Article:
Nursing interventions for SIMV are similar to interventions required for all patients who are receiving mechanical ventilation. Evidence-based interventions for ventilator patients include the ABCDEF bundle. This bundle stands for assess, prevent, and manage pain; to have a daily spontaneous awakening and breathing trials; choice of analgesia and sedation; to assess, prevent, and manage delirium; early mobility and exercise; and family engagement. Implementing this bundle has led to proven substantial reductions in the number of days on mechanical ventilation, hospital length of stay, and total overall intensive care unit and hospital cost.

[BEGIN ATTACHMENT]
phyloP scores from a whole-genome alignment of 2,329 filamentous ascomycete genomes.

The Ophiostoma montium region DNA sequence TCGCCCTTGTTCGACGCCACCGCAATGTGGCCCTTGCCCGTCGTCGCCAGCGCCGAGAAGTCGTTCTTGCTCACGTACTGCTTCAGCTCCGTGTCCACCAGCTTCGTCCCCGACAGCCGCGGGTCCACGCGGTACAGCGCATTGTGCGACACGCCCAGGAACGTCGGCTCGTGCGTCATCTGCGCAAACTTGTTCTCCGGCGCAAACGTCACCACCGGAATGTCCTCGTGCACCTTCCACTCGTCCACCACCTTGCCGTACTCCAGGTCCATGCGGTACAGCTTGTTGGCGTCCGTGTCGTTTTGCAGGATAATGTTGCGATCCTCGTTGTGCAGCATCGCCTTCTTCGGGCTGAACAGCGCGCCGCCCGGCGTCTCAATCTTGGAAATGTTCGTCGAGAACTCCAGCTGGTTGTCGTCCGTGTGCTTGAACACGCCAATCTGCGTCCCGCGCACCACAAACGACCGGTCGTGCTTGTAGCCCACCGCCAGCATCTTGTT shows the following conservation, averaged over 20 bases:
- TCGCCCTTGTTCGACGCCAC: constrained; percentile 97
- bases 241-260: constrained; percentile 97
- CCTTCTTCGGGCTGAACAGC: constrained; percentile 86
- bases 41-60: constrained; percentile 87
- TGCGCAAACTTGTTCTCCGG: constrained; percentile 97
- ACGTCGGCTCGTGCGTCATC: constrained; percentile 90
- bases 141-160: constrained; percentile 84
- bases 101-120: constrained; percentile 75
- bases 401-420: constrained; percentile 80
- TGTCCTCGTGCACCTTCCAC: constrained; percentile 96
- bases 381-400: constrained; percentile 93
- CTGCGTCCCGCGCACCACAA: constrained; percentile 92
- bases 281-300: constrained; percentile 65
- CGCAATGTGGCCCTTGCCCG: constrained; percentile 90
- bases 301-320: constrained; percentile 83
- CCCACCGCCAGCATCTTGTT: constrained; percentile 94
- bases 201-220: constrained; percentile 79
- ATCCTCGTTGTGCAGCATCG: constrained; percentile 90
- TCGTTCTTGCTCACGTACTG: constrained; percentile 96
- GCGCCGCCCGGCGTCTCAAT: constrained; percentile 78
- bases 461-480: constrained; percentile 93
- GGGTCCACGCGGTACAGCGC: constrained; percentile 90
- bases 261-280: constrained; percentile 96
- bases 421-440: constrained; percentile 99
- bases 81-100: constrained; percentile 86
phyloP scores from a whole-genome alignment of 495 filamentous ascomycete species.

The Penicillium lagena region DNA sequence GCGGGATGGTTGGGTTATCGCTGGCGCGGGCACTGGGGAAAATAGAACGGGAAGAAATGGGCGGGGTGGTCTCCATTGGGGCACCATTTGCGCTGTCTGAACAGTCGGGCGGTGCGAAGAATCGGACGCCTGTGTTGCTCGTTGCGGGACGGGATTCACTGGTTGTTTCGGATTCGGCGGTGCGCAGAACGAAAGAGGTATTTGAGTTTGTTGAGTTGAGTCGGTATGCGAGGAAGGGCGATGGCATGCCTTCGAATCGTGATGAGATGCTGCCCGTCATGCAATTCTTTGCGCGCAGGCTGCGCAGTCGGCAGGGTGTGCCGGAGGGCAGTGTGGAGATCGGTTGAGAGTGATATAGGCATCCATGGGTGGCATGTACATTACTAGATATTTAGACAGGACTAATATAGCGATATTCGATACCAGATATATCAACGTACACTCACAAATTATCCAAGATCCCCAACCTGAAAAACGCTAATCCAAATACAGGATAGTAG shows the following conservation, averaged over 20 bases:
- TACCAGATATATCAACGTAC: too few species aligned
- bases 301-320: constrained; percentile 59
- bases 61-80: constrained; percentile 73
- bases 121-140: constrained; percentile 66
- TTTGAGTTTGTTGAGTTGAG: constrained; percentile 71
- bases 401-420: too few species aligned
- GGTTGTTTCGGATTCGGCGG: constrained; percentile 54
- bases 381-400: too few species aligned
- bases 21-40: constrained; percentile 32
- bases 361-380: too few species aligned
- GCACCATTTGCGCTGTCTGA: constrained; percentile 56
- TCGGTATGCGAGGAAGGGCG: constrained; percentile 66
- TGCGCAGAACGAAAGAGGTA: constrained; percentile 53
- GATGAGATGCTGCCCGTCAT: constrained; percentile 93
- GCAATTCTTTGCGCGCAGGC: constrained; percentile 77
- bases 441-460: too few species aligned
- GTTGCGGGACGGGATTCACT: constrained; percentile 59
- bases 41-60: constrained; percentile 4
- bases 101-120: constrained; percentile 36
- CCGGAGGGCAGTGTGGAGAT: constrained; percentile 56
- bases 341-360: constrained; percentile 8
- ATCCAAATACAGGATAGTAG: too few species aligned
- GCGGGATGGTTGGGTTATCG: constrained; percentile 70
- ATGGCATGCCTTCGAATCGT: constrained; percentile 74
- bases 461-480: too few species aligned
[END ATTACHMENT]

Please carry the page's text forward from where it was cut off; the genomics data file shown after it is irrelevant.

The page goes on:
Nursing and respiratory therapists must closely monitor any patient on mechanical ventilation, including those on SIMV. Ventilator asynchrony and dyssynchrony result when the patient and ventilator are out of sync and should be minimized. There are seven types of events: ineffective effort, double trigger, premature cycling, delayed cycling, reverse triggering, flow starvation, and auto-cycling. Graphical displays on ventilators can help nurses, and respiratory therapists identify ventilator asynchrony. These graphics include pressure and flow waveforms. Further education may be required to identify these events on waveforms monitoring, but prompt identification will increase the amount of time a patient spends in synchrony with their ventilator.